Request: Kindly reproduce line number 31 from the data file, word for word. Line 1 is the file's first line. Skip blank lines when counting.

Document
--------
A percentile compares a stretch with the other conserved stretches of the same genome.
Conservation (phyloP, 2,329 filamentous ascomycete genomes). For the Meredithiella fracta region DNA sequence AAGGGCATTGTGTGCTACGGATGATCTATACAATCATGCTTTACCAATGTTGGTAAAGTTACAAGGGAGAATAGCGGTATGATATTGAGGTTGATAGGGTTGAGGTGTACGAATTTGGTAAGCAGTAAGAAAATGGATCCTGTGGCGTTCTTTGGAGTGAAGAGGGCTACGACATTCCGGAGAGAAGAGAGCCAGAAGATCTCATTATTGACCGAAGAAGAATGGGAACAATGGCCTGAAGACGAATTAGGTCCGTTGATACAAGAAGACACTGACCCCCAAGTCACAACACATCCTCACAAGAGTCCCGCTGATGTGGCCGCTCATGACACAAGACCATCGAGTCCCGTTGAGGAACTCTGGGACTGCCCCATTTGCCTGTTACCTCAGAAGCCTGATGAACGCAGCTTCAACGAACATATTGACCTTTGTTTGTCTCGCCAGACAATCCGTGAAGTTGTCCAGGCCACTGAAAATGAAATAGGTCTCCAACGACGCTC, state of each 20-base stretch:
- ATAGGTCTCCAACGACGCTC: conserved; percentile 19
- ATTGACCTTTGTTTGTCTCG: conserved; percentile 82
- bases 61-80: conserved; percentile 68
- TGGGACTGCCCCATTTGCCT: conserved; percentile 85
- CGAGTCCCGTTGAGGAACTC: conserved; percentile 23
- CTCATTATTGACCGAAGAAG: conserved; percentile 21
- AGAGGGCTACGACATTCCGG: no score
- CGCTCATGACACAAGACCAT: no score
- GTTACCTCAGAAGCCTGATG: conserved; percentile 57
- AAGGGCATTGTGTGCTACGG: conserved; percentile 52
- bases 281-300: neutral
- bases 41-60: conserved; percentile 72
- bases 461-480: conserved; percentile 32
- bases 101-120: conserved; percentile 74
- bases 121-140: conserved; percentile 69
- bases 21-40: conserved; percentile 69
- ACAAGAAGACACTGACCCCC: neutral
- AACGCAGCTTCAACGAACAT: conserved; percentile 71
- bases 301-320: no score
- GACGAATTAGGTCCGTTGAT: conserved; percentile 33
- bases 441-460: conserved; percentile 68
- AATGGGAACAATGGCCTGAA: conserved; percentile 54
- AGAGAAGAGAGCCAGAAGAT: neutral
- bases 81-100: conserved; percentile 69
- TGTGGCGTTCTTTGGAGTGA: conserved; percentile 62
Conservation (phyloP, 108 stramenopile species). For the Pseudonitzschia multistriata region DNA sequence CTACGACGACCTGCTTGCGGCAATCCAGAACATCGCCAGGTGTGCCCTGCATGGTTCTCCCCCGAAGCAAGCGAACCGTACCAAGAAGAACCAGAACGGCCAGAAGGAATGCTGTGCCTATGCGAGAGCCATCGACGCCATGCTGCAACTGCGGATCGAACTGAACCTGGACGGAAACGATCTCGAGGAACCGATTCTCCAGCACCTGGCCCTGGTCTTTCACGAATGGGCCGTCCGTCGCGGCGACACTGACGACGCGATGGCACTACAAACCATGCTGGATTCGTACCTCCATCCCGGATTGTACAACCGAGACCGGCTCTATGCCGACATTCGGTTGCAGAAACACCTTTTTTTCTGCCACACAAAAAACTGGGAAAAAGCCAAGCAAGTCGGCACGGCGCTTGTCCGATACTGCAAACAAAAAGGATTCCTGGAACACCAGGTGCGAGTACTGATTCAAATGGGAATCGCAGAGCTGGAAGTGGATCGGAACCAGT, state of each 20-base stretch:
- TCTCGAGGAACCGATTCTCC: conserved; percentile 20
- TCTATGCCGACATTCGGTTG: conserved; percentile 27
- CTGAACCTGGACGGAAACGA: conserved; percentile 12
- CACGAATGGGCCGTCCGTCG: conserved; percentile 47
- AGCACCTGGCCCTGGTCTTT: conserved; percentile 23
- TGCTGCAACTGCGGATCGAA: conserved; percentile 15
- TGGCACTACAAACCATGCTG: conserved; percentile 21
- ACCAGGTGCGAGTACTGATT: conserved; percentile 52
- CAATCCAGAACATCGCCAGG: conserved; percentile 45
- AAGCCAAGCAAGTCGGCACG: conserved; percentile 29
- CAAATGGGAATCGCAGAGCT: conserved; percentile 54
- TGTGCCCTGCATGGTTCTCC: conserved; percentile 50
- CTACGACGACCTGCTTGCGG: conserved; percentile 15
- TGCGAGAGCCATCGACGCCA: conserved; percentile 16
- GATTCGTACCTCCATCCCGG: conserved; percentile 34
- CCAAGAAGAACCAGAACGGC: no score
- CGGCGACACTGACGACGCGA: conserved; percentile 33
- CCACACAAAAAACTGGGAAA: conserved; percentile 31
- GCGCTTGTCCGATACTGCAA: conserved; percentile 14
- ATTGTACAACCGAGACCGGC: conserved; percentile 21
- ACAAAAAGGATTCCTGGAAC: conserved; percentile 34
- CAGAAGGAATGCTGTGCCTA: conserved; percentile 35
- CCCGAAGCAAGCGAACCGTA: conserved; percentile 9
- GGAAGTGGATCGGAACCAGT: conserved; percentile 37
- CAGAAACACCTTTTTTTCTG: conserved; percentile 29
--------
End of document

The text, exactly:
- CTGAACCTGGACGGAAACGA: conserved; percentile 12